” Soldiers in brocaded képi hats and hobnailed boots sipped bourbon at Toulouse-Lautrec’s green bar, flirting with women in the more subdued costumes of wartime: dresses in dour grays raised to a practical midcalf length, hats adorned with a single feather, a dab of Vaseline on the eyelids instead of charcoal liner. Professional linguists strolled about the theater wearing caps marked
, facilitating some conversations and eavesdropping on others. Promenade ladies fanned themselves, and the ripe scent of their underarms mingled with the weak perfume of dying flowers pinned along their necklines.
No matter what happened on the western front, Paris would
have its pleasures curtailed. “
To deprive Paris of a chance of smiling, even in war time,” said one theater owner, “is like depriving it of air to breathe.” As a New Yorker, Abe appreciated a city that knew its priorities, especially when those priorities included black leotards, red garter belts, and the tease of nearly bare flesh. He sank into an armchair seat, impatient for the curtain to rise. This was not pleasure but research; Paris shows were the best ones in the world from which to steal.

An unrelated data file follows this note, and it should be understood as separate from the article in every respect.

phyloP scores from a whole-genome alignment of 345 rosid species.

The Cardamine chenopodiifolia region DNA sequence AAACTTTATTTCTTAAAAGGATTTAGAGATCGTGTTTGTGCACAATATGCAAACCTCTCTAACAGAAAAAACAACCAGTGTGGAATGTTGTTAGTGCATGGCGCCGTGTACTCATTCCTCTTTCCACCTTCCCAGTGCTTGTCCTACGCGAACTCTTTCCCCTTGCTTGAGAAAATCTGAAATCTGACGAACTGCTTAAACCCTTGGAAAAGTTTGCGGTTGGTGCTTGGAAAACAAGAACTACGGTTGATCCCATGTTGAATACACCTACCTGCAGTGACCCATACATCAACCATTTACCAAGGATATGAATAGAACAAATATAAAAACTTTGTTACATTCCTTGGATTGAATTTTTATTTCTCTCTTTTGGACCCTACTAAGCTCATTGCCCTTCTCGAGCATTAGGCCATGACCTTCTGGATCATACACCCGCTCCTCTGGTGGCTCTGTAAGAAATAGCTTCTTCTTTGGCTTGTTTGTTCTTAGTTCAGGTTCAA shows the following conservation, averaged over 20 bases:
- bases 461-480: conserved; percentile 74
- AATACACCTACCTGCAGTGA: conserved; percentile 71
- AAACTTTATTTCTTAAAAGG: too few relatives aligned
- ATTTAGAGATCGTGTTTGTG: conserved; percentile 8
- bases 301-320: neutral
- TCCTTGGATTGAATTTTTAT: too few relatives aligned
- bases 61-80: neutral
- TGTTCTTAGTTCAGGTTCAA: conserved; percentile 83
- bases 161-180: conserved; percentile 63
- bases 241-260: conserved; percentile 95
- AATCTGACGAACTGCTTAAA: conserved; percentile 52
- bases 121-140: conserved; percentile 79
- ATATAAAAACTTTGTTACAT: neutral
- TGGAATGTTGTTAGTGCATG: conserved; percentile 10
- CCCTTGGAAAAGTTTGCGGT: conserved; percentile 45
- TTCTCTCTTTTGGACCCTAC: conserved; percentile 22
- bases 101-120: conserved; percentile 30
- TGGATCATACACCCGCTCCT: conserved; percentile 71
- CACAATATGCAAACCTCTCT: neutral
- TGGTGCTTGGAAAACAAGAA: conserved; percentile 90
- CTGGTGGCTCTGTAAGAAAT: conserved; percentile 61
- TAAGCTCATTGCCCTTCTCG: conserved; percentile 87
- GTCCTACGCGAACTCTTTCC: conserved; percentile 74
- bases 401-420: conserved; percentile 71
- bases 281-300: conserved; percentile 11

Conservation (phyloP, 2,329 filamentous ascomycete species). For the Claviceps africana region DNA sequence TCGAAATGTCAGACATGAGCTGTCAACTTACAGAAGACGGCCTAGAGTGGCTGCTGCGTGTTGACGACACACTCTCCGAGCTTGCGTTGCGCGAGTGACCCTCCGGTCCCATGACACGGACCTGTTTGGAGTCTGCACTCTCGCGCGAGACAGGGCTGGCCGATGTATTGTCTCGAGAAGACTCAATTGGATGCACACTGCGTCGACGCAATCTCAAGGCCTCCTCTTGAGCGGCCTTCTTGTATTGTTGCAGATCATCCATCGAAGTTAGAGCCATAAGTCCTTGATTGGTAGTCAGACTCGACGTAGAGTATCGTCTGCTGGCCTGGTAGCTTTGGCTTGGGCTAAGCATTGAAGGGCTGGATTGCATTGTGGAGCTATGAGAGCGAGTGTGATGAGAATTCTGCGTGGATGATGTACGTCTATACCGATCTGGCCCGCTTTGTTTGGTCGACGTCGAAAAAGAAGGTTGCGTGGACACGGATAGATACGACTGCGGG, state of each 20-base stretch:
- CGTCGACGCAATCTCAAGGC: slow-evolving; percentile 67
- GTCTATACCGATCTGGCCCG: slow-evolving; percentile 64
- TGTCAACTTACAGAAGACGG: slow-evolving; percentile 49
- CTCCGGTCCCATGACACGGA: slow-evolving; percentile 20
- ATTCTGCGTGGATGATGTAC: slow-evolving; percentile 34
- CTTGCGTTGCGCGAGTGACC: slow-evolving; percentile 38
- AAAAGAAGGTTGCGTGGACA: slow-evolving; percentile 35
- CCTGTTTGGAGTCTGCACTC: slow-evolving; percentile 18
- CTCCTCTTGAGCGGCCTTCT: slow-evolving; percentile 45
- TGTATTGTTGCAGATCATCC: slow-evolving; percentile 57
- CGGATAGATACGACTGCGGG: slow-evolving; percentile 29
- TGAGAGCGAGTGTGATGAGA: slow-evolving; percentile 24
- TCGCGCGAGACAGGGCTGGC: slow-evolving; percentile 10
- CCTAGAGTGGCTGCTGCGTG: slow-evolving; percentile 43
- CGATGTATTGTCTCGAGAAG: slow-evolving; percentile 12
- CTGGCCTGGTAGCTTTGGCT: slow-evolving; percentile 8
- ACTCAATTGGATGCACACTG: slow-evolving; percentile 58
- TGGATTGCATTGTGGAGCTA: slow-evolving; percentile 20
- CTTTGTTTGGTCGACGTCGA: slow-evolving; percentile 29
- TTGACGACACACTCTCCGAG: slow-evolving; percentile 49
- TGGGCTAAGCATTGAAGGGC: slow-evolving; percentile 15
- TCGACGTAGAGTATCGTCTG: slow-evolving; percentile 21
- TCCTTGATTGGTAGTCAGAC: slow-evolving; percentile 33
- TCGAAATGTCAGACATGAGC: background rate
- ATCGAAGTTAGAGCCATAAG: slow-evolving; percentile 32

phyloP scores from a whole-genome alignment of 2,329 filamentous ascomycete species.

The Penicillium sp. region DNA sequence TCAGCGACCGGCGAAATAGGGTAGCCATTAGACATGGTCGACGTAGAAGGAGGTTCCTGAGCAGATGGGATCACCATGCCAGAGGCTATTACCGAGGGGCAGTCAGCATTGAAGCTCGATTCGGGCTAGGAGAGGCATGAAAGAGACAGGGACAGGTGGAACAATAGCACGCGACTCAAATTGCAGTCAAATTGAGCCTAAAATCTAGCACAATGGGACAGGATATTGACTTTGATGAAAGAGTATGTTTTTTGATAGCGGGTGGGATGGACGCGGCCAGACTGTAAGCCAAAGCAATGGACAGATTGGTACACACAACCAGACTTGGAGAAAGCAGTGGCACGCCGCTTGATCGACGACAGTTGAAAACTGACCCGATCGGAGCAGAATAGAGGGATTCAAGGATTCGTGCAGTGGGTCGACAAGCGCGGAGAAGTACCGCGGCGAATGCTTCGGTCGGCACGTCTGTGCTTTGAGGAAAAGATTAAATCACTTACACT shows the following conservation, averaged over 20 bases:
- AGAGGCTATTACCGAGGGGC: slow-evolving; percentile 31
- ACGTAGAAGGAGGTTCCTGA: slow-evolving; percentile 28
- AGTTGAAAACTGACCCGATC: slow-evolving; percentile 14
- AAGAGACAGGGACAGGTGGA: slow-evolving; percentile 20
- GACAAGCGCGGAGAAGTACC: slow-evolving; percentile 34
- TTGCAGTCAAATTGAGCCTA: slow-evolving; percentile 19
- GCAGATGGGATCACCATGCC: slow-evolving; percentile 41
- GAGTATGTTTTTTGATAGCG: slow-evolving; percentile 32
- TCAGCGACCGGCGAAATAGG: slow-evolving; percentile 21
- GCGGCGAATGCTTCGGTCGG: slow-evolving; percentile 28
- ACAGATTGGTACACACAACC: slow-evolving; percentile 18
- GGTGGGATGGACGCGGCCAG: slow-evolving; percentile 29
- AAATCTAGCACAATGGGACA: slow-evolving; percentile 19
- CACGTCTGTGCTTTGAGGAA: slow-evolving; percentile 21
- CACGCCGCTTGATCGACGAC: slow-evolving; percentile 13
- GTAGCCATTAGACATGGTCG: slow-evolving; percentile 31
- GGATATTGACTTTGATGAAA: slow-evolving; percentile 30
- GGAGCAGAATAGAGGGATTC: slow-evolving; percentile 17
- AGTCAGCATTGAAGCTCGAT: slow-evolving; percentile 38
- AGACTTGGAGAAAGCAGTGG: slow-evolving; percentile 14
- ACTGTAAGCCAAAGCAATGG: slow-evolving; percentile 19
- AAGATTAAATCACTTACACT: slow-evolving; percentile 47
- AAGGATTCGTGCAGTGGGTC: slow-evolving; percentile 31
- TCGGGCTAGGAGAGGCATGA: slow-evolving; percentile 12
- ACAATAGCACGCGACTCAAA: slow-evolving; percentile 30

fter Billy’s close call with the gunman, Abe accepted his little brother’s offer to join his movie theater business—on one condition: he, Abe, was boss, and would have final approval on all decisions. Abe was going to build an empire, make the Minsky name famous across the country, and Billy was lucky just to be standing with him now, at the beginning.
Billy looked at his brother for a long, silent moment. He agreed and left it at that.
Privately the brothers marveled that anyone made it to their National Winter Garden at all.
Access to the seats was maddeningly difficult, requiring patrons to ride a rickety, temperamental elevator, squeeze through a narrow lobby, and then shimmy around the theater’s back wall by way of the fire escape landing. A swarm of shrewd thieves infiltrated the crowd, picking pockets while their victims focused on reaching their seats alive. Customers didn’t care much about the quality of the films or music; they were willing to risk robbery or injury for the rooftop atmosphere alone.
Rooftop gardens were the height of fashion. On summer nights wealthy New Yorkers flocked to